2 HITOTSUBASHI JOURNAL OF LAWAND POLITICS [February
have been presented to the contempora:ry and last Shogun Tokugawa Yoshinobu. Not only theauthorities and officials of the Tokugawa government, but also keen intellectuals and theleading opponents of the Edo regime were very eager to read it. Nsi Amane who studied atLeiden University, published "Hollander Vissering's Bankokukouhou" in 1 868, which was asummary of the lecture on internation al lawby Simon Visseling. In the same year M Uriu
published the Japanese translation of cnly a part of Wheaton's "International Law" directly.
Bankokukouhou (international law) erjoyed a high reputation at -the time. The Emperor who
had been in the centre of anti-alien policy, declared the opening of Japan to foreign intercourse
based on international law He notified the consuls in Japan "to conduct the foreign policy
according to the public lawof the uni,rerse (Udai no kouhou)" in January 1 868. In the next
month Sanshoku (three main mnisters of the Emperor) added in a postscript that "Hs
Majesty...decided to keep the traditional constitution of the Empire and use Bankokukouhou
However, according to Osatake, while Japan was becomng keen on international lawEuropean Powers began to maintain that international lawwas not the lawamong all the
nations in the world. They apparently showed their true colours by maintaining that interna-
tional lawknown as Bankokukouhou t,y the Japanese was understood to be valid only among
the Christian nations. Osatake describes the followng:
"It is a more serious problemthan the anti-Japanese movement. Nevertheless, even
impartial scholars openly stated il, as a just theory imprudently. The Japanese unexpect-
edly did not become angry at this:. They thought the time had already changed and this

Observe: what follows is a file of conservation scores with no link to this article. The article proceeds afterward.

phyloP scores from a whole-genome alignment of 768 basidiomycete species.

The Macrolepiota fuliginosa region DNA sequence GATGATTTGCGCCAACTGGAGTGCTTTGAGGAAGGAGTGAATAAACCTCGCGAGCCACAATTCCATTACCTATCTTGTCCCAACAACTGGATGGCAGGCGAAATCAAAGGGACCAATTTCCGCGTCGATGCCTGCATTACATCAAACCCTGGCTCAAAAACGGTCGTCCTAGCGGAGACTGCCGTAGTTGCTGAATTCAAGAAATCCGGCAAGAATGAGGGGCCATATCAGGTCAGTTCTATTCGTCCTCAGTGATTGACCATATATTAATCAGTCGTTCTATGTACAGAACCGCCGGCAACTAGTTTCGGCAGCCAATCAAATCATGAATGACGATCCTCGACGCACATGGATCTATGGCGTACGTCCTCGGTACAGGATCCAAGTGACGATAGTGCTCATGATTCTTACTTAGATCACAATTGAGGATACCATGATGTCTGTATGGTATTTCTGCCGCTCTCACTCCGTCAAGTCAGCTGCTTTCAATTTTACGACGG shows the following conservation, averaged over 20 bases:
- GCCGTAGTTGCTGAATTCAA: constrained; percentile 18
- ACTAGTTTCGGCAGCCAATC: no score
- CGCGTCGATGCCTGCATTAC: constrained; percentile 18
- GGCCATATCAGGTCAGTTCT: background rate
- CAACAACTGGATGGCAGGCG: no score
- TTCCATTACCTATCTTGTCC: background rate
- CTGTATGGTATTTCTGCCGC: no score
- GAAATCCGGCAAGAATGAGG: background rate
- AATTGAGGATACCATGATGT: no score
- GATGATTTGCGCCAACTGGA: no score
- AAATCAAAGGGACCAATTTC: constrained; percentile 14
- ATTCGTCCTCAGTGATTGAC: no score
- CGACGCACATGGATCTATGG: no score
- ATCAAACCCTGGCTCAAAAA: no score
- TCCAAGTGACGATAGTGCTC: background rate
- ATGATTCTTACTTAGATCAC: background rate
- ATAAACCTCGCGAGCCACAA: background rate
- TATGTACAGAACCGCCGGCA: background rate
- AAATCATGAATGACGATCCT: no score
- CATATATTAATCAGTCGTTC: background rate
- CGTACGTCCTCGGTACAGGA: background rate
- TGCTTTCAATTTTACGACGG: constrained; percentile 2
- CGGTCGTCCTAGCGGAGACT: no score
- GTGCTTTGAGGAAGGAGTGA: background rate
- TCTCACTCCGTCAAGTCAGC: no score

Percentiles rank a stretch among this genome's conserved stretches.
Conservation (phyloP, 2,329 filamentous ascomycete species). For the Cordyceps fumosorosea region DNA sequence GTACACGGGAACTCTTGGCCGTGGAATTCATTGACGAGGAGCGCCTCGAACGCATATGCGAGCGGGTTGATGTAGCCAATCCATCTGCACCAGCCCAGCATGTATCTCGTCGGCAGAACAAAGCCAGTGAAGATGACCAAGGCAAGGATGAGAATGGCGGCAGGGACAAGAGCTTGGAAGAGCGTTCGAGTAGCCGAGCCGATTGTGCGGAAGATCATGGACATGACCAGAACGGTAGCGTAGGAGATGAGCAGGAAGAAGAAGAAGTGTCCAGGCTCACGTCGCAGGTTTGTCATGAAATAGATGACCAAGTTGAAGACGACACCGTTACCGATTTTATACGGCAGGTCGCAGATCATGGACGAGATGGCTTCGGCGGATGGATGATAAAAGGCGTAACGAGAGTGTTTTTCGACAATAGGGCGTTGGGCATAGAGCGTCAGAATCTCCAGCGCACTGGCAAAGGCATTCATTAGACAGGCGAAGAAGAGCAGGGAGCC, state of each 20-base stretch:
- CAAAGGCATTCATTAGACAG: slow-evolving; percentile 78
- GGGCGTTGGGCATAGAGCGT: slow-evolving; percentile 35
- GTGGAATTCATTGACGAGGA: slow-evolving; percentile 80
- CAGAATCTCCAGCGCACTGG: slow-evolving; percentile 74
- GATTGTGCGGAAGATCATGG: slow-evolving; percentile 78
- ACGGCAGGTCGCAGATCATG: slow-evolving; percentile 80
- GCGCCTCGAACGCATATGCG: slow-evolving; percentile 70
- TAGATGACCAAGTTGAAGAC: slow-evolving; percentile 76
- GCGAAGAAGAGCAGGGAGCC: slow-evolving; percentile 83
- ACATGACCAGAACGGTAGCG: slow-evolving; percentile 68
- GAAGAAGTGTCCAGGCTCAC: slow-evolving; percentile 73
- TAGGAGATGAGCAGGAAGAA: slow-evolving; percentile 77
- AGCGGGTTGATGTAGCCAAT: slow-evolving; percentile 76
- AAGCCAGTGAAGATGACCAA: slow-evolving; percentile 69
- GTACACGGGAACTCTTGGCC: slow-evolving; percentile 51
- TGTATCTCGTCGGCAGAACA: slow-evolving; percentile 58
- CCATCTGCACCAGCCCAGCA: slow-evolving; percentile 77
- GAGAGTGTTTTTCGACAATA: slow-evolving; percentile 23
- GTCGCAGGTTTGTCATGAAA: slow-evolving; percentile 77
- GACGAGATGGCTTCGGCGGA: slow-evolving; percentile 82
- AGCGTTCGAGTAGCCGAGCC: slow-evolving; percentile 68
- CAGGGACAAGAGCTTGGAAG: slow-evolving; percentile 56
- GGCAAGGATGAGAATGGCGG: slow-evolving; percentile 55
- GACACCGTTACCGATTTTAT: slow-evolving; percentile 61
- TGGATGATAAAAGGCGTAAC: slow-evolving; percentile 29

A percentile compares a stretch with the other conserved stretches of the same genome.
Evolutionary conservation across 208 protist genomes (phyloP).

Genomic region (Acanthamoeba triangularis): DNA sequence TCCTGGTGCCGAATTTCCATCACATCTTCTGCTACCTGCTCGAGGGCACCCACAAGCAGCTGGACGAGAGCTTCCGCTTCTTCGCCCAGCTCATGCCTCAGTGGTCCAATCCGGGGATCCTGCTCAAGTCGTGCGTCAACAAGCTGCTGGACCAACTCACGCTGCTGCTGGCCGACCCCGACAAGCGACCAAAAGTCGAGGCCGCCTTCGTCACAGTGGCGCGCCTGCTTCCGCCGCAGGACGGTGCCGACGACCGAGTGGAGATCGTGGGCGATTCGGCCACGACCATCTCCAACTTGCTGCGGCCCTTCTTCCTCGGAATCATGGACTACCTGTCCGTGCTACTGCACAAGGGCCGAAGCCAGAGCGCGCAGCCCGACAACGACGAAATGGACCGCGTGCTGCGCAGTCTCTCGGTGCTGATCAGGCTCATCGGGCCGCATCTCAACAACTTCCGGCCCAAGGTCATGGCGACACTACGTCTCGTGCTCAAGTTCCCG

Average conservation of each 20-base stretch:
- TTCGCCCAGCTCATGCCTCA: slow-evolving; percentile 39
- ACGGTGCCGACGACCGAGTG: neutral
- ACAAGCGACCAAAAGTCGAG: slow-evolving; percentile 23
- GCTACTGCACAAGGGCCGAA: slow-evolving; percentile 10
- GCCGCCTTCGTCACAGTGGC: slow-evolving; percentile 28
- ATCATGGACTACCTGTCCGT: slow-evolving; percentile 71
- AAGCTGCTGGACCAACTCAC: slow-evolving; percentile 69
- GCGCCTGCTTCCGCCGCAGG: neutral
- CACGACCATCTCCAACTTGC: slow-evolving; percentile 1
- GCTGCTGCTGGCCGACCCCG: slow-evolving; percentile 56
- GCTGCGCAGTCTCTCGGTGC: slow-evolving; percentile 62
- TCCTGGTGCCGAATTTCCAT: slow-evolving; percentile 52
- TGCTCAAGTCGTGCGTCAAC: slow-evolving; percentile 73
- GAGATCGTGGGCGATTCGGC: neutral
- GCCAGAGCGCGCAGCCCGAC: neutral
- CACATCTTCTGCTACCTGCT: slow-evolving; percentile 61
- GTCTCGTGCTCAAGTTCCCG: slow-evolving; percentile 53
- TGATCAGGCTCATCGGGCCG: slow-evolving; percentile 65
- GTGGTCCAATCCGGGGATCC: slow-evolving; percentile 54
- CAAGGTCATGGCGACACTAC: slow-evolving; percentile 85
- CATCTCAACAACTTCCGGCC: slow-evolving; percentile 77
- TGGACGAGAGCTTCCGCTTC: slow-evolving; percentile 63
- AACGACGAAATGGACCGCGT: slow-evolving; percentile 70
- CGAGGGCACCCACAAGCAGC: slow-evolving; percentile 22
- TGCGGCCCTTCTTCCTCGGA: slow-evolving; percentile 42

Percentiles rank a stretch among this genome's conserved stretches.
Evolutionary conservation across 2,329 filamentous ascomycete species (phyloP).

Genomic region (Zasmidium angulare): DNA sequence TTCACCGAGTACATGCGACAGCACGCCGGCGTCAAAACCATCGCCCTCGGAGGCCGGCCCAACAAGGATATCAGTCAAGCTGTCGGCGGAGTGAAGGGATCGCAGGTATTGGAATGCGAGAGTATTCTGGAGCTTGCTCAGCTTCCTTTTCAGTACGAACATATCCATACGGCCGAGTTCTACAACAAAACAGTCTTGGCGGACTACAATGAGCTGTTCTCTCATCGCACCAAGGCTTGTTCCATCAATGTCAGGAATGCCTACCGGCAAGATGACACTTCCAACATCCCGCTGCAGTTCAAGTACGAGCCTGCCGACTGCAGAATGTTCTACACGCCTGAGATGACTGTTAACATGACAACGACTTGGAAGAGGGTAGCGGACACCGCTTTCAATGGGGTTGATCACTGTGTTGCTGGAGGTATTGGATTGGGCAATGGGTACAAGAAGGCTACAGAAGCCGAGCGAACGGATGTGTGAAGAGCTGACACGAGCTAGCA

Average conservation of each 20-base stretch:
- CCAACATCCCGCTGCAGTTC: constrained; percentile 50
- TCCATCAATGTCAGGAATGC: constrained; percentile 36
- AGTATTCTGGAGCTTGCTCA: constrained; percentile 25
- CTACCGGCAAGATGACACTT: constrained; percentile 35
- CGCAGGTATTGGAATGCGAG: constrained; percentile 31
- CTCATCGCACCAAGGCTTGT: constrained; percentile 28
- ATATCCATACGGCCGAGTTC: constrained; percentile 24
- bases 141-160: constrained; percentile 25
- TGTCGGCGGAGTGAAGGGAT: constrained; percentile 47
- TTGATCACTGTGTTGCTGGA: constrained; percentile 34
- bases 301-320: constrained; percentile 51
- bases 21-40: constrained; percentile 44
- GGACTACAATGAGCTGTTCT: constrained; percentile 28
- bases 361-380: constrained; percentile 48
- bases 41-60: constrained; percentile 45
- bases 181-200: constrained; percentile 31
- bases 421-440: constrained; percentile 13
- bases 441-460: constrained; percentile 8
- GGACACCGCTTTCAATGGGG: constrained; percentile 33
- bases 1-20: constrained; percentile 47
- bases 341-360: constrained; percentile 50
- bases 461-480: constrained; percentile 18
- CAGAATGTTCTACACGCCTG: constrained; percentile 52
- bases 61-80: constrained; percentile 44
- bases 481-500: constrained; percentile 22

theory could be just because international lawyers in the civilized nations maintained it.
O course even Japanese intellectuals doubted its justness to some extent. Still, they were
not courageous enough to refute it coldly and fearlessly. They had no evidence against the
European theory. Even the ruling statesmen of Japan advocated westernization and
assimlation to become Europe's equal. Therefore. Japanese scholars had to obey the
European theory. This was the si'tuation in the mddle of the Meiji era.4,.
There is an interesting point in this "situation in the mddle of the Meiji era" when we
think about the history of intemationa] Iawand modernization of Japan. It was the idea behind
the situation that Japan had to become a member of international lawand modernize itself. It
was the idea behind the situation that Japan had to become a member of the European club of
international law(the famly of natic,ns) to be able to associate wth the European nations
equally. Otherwse, Japan would never abolish the consular jurisdiction in Japan. Besides,
Japan could not be under the protectic,n of international law She felt in danger in the time of
imperialismand colonization. The leaders of Japan well remembered the OpiumWar and its
cause and result. The only way for her independence seemed to be to imtate Europe in almost
every area. Especially the westernization of the state system the mlitary, economcs and
education were important. This was also crucial in becomng a member of the famly of
nations. For Japan believed that only the members of the club of international law namely
European nations, could decide on the admssion of the entry of Japan.
3 Kunaichou (The Imperial Household Agcncy), Meiji Tennou Ki (The Chronological Records of the Meiji
Emperor). Tokyo, 1973, pp.546 and 626.
4 osatake Takesi, op. cit., pp.3 4